The UN refused US fliers on World Press Freedom Day not because they were inaccurate but because they were too honest and Egypt might feel bad about them.
In her column this week Bridget Johnson in the LA Daily News explains how the UN censored free speech on Press Freedom Day
I was asked to moderate a panel on the U.N. trip to bring attention to these very issues. Hosted by the U.S. Mission to the United Nations last Thursday, the panel included Jeffrey Krilla (deputy assistant secretary for the Bureau of Democracy, Human Rights and Labor at the State Department), Watson Meng (founder of China’s Boxun News), Frank Xie (Boxun blogger), Egyptian blogger Nora Younis and Tala Dowlatshahi from Reporters Without Borders. Live blogging captured the presentation of various views on how to protect bloggers’ free speech around the globe.
Interestingly, the event itself faced censorship. Fliers advertising the panel featured a woman with duct tape over her mouth sitting at a laptop computer, on which was superimposed a news brief about the imprisonment of blogger Abdel Kareem Nabil Soliman – datelined, of course, Egypt.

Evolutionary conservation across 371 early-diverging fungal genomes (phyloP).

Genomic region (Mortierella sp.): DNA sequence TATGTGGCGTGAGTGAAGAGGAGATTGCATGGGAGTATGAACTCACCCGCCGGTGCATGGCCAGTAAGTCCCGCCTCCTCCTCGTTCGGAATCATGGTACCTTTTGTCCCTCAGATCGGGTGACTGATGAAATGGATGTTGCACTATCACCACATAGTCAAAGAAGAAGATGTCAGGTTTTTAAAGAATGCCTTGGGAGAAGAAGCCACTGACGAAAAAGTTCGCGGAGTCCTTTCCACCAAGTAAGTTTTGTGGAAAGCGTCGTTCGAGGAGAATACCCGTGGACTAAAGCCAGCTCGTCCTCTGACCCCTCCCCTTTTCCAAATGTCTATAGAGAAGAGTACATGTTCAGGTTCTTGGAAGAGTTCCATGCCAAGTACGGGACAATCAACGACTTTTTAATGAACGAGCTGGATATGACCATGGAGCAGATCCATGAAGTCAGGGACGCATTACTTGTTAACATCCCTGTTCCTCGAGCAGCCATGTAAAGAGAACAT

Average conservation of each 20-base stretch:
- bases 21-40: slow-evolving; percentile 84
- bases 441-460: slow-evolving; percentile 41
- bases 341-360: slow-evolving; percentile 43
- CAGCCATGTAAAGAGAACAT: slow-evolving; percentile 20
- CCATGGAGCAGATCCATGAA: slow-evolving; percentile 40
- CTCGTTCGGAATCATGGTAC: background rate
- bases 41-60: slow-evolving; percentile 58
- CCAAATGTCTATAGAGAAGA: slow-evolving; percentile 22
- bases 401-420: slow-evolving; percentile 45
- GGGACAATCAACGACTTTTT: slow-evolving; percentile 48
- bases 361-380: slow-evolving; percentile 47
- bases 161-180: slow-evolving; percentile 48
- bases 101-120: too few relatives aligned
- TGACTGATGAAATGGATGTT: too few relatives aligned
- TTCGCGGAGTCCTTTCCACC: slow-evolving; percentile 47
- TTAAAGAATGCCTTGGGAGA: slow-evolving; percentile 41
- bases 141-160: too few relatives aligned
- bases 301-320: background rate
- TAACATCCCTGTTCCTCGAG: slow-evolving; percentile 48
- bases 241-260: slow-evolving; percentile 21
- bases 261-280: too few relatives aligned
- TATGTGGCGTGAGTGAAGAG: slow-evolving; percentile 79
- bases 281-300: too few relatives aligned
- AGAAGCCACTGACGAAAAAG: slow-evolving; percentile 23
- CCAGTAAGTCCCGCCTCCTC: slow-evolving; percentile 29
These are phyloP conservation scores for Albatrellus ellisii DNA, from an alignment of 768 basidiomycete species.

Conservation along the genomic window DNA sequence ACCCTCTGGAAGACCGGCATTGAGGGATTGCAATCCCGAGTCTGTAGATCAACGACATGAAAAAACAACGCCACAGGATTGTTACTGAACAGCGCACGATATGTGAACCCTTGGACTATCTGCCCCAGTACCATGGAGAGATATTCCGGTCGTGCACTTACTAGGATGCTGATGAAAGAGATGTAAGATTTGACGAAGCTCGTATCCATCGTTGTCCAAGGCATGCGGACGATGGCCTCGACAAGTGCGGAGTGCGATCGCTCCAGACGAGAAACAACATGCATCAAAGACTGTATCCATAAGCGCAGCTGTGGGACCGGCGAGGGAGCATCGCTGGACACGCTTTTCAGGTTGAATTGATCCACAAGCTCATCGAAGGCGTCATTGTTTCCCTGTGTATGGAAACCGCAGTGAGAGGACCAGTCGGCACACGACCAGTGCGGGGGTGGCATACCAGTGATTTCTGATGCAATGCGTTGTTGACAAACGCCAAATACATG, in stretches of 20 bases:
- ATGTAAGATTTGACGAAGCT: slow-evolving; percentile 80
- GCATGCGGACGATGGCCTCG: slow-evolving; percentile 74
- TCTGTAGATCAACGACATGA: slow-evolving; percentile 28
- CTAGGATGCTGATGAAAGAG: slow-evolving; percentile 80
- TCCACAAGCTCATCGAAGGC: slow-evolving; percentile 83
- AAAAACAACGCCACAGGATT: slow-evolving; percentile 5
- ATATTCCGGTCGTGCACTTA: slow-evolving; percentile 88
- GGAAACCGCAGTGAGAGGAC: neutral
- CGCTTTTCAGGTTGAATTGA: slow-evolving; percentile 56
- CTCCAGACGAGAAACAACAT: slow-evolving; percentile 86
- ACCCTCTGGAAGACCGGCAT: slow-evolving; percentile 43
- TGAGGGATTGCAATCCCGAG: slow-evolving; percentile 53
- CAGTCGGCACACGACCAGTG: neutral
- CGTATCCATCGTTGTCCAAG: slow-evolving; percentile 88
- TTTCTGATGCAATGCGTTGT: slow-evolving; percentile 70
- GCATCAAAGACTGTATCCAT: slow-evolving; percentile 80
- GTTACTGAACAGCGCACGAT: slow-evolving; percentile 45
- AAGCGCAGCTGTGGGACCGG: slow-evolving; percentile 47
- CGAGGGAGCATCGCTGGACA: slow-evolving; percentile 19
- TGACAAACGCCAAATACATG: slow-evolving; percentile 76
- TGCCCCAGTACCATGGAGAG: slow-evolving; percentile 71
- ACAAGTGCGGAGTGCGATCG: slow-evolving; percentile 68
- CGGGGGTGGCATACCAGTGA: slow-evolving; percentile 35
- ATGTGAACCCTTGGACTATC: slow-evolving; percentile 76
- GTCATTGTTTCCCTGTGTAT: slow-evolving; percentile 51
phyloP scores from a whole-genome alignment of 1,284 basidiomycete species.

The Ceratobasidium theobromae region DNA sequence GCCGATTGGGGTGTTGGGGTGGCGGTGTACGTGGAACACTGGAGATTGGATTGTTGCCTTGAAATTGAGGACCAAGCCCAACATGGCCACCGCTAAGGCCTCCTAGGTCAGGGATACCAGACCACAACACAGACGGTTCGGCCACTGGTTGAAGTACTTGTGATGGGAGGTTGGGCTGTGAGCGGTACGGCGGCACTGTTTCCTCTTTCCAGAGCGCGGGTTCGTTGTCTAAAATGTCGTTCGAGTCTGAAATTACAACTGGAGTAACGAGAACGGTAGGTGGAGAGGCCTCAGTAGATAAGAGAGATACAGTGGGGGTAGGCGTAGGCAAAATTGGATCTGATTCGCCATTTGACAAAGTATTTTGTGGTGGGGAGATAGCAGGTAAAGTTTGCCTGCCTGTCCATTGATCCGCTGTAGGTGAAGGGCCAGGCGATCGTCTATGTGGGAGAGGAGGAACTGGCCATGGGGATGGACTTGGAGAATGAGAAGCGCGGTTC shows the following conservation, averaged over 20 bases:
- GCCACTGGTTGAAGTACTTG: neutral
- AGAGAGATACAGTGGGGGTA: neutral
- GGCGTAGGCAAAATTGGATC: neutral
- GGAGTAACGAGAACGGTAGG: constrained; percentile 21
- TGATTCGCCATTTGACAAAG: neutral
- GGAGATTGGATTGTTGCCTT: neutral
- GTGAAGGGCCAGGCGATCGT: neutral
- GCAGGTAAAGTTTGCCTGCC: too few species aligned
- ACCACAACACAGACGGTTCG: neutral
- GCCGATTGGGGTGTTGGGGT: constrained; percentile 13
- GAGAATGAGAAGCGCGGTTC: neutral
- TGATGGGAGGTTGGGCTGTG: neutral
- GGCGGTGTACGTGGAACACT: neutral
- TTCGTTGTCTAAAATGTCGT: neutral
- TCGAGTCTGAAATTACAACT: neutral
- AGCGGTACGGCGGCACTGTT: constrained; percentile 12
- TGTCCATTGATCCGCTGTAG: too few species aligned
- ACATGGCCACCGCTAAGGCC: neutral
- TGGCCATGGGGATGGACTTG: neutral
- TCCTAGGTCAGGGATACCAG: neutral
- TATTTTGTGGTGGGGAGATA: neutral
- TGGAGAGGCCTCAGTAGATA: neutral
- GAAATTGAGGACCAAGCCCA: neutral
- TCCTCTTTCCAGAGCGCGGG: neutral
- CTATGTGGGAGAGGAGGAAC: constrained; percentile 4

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Carolyn Vadino, deputy spokeswoman at the U.S. Mission to the United Nations, said that the ambassador’s office was asked by U.N. officials to remove the Egypt dateline from the image if they wanted the fliers approved for posting. So after the U.S. refused to censor the flier, U.N. officials responded they could only approve fliers for “cultural events.”
The purported reason for the initial denial was that a member state was supposedly singled out. If it walks like a duck, quacks like a duck, and throws young bloggers in prison for dissing Hosni Mubarak, though, one wonders how the usage of the country’s name could be deemed unfair.